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FemEng - Learning circuits and Biosensors part 1

This article is part of the FemEng Technical Workshop series. 

My name is Rebecca, and I am a second-year Biomedical engineering student. I have been learning how to use an Arduino through Femeng’s amazing courses. These courses have taught me so much about electronics and how to use Arduinos to make basic circuits. I have attached a video of a circuit I created using the FemEng course. We learnt how to code an RGB circuit to create our own colour pattern sequences, this made the learning process really exciting. Now my University courses are coming to an end for this semester I will have more time to discover the potential of using an Arduino. As a complete beginner in electronics, I am excited to start learning through some exciting projects. The courses from Femeng have inspired me to integrate the use of Arduinos (769-7409) in my group's biosensing project.

Video of RGB rainbow circuit

During the next few months, I am going to be working to use an Arduino to create a biosensor for the H1N1 virus, as part of Glasgow university’s SensUs Team. We aim to detect the hemagglutinin (H1) surface protein, that would be found on the influenza virus, using an aptamer-based method. We are extremely grateful to have received funding from RS Grassroots for this project. We will be incorporating many parts of our biosensor within the Arduino circuit, from motors to drive the fluidics to a display that tells the patient their results.

I am really looking forward to the learning process and gaining a better understanding of electronics and coding. I will start this introduction post with some information about biosensors and why they are so important in health care.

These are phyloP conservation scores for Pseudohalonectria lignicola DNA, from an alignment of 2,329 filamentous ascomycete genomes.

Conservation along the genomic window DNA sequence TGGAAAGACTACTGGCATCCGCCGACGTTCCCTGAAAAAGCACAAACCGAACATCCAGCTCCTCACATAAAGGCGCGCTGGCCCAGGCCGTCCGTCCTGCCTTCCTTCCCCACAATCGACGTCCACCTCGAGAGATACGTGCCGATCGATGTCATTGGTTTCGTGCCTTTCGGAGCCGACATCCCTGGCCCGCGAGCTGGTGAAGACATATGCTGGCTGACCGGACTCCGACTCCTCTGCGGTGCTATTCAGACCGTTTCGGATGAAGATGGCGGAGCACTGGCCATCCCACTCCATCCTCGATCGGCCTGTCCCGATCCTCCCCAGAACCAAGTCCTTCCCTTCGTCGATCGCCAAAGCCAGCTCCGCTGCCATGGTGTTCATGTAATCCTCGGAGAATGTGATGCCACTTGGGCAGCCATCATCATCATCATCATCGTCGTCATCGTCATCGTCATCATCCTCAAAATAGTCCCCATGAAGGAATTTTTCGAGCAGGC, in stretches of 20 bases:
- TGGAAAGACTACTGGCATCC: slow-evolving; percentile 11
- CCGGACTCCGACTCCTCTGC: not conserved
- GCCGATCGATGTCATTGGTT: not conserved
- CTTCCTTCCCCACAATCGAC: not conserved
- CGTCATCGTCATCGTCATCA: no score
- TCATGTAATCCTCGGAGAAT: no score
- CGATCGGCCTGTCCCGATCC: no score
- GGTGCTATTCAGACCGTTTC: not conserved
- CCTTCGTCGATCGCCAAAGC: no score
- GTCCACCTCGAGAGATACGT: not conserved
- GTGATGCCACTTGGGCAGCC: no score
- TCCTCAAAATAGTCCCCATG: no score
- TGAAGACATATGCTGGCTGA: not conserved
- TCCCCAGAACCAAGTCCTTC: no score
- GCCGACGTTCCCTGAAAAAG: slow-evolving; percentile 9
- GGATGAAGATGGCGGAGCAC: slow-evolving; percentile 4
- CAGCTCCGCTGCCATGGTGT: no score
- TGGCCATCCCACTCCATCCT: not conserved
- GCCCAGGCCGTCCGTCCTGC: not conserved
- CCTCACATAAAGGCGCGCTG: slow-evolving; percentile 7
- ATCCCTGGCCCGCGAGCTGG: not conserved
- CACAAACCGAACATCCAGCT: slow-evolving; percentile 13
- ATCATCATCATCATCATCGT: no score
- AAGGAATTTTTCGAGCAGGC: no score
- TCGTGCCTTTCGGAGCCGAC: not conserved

A biosensor is a device that changes a biological signal into an electrical signal. The electrical signal can then be analysed. There are many areas within biosensing that focus on sensing different biological signals such as temperature, heart rate and the presence or absence of a particular molecule. Analysing this information can give doctors the information to diagnose a patient. For example, an echocardiogram (ECG) can determine if the patient has an issue with the functioning of their heart. Biosensors are now also common on devices such as smartwatches. These allow the user to track their steps and heart rate.

Biosensors convert biological signals into electrical signals for analysis

The SensUs competition has tasked our team with developing a biosensor that detects the Hemagglutinin (H1) protein within artificial saliva. Hemagglutinin is a glycoprotein found on the surface of the virus. Our current aim is to develop an at-home biosensor that would enable quick and accurate testing for influenza. In addition to this, we are hoping to create a biosensor with a low environmental impact. We plan to make as many components reusable or recyclable as possible, as current at-home tests are usually disposable. We will also be looking at the carbon footprint of our design and the sustainability of the manufacturing processes.

This challenge is currently in the research phase however progress is being made on the specific detection method. Our team will be using an Arduino as the output method. This will transform the electrical signals from the circuitry into signals on a laptop which can be analysed. I am extremely grateful for RS Grassroots support in providing the components for this project. Without their help, this project would be halted to a stop due to the current pandemic restrictions. The components will enable us to develop some prototype ideas of circuits whilst lab access is unavailable.

Development kit including Arduino Uno and accessories

If you would like to follow the progress of our Glasgow University team (Influwegians):

I'm a second year Biomedical Engineering student at Glasgow University. One of my main interests within Biomedical Engineering is biosensors and diagnostics. This year I've been working as part of the Influwegians team to take part in the SensUs competition.
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